Mickalene Thomas’s image Les Trois Femmes Deux (2018) shows herself with two other Black women adapting the picnicking scene from Édouard Manet’s Le Déjeuner sur l’herbe, 1862–63. “She’s reclaiming this iconic image in art history and centering Black female subjectivity,” Kennel says. 

While photography is a huge part of both Thomas’s and Minter’s practices, with even their paintings starting with photography, both artists are situated more in the context of contemporary art than in photography, says Carla Camacho, a partner at Lehmann Maupin, which represents them both.

Noting their “star power,” Camacho says these two artists “have the luxury of being able to vacillate between the two worlds. If there’s an art fair, you can hang a Marilyn Minter painting and photograph beside each other. It’s the same audience.”  

Magnolia Blossom, 1975, by Imogen Cunningham
Magnolia Blossom, 1975, by Imogen Cunningham. © The Imogen Cunningham Trust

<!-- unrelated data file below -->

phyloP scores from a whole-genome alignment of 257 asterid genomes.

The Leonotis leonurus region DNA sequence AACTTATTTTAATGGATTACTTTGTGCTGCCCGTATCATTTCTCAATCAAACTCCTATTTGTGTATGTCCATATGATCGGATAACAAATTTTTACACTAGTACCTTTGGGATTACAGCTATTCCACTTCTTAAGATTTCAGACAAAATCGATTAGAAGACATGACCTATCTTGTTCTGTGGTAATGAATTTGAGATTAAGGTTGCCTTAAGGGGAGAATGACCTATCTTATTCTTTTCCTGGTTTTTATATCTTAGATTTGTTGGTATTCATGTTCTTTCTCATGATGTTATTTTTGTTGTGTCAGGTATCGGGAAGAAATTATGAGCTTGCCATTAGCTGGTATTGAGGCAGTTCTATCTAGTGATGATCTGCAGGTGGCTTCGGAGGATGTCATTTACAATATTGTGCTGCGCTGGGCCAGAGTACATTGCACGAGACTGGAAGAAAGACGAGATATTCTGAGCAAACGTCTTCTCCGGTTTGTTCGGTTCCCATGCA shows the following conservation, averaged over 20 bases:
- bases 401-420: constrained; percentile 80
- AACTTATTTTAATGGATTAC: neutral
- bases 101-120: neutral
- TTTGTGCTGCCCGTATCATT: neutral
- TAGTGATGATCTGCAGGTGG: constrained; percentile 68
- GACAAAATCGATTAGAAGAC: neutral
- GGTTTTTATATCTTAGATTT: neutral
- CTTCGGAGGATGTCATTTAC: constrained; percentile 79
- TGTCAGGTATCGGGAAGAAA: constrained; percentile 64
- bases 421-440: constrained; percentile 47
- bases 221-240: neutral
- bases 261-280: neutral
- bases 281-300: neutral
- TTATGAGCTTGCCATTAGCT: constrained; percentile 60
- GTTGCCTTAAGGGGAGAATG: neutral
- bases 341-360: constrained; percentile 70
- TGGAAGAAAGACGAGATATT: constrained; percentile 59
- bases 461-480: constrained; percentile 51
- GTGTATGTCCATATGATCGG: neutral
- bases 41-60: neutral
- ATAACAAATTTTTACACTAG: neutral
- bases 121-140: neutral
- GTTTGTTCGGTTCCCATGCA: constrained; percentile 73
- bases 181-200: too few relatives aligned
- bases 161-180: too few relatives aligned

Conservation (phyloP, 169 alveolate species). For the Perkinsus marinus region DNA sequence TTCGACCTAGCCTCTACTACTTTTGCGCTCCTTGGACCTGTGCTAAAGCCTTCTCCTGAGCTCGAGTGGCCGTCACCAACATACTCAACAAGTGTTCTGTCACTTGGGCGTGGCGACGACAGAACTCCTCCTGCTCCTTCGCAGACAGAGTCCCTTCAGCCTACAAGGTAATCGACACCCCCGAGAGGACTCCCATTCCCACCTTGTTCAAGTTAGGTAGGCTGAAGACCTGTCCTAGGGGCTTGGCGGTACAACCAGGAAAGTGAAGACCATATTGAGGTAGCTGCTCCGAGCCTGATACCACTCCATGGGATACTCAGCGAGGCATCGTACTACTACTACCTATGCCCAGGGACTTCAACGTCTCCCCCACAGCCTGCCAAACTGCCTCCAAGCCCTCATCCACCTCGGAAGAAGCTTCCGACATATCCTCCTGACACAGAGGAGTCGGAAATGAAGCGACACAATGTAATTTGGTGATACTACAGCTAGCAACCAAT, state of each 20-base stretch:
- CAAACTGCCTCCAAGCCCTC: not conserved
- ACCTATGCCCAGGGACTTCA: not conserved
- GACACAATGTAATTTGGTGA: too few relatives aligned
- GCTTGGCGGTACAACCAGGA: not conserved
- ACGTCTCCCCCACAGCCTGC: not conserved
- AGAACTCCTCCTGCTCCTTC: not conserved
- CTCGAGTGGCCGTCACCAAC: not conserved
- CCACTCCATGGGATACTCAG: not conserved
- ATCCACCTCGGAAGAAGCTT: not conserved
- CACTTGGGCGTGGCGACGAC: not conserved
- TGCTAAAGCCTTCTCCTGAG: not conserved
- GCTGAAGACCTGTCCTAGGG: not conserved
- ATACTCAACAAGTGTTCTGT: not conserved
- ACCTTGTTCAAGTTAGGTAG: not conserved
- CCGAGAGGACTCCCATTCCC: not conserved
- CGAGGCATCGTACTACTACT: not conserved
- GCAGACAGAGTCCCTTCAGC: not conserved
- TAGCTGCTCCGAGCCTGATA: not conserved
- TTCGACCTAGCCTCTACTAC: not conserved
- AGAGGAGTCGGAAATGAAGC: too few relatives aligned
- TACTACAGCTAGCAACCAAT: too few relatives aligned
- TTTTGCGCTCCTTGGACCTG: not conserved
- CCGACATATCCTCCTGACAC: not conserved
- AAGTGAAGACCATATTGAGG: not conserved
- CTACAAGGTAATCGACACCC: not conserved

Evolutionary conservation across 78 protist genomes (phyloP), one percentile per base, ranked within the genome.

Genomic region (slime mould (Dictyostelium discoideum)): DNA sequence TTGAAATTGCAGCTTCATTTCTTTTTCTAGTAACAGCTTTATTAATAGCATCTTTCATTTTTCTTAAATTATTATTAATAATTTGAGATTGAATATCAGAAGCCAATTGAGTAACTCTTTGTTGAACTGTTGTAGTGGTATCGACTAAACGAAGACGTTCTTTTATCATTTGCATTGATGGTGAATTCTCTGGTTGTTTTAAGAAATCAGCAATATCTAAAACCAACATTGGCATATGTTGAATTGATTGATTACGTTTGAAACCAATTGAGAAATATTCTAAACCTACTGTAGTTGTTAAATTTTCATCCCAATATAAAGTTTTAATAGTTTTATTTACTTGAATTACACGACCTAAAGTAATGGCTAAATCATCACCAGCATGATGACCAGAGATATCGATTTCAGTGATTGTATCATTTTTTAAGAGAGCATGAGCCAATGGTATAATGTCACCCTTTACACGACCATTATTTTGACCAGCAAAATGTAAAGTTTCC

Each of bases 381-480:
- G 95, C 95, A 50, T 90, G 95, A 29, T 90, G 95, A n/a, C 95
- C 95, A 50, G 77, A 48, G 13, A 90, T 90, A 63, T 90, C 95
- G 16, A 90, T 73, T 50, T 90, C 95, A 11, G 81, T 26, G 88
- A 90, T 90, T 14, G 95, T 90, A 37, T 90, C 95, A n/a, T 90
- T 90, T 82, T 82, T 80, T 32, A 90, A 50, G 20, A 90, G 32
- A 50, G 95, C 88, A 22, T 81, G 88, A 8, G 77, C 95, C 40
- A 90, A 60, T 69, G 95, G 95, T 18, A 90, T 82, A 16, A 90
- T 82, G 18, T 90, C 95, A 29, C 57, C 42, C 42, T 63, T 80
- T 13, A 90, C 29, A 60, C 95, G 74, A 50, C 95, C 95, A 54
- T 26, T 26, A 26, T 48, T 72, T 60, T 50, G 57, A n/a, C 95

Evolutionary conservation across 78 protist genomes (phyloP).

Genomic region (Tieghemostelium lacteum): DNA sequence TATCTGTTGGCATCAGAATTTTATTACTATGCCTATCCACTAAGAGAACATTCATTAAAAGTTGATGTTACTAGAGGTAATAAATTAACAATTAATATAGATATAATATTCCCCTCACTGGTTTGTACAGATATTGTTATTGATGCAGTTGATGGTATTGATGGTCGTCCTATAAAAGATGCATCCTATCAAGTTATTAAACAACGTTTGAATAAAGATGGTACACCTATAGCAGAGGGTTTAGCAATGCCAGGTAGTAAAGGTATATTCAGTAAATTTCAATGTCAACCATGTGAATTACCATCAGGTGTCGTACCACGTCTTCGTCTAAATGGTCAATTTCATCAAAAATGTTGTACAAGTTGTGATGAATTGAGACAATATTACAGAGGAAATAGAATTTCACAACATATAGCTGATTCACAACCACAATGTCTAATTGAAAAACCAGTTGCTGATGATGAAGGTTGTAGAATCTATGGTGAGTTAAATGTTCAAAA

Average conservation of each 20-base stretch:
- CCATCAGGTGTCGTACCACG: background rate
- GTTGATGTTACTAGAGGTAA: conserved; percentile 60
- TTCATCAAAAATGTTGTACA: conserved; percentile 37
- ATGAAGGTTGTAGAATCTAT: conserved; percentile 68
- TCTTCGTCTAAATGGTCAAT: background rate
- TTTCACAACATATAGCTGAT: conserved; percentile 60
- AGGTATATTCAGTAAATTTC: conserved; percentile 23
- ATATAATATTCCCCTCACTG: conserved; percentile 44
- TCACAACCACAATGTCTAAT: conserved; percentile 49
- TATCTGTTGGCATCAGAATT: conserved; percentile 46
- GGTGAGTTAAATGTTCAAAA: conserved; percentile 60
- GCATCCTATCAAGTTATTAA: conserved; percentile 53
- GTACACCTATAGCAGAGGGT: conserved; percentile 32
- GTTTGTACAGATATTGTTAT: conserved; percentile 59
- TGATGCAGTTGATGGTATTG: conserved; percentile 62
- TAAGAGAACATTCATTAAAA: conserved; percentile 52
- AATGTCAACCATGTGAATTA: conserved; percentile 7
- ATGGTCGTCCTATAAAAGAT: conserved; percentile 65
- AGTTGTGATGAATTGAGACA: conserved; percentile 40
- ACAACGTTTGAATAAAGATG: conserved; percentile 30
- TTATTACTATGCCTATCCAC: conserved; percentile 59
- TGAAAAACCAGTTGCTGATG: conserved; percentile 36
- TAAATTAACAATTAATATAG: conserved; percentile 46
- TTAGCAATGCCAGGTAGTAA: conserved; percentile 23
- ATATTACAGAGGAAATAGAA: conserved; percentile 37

Photography was long seen as the stepchild of modern and contemporary art, says Kennel, which she posits may have made the field less competitive and more open to women early on.

Yet even for photographers like Abbott and Cunningham, who were successful in their own day, the prices “for female photographers have been historically lower than those of their male counterparts,” says Davi Weston, owner of the Weston Gallery, in Carmel-by-the-Sea, California, where she shows both artists.

A self-portrait from Cindy Sherman's "Untitled Film Stills Series," 1979
A self-portrait from the “Untitled Film Stills Series,” 1979 (printed 1989), by Cindy Sherman

In recent years, and particularly during the pandemic, the collectibility of photography as a whole has risen dramatically, according to Weston. “We have certainly seen an increase in sales of female photographers, both contemporary and early female photographers,” she says, hypothesizing that this trend might be influenced by the Me Too movement.

Weston notes recent record sales for works by Cindy Sherman and Nan Goldin. “Much of their work explores gender roles and identity,” she says, “and we’ve seen a renewed focus on works with a strong voice, a protest.”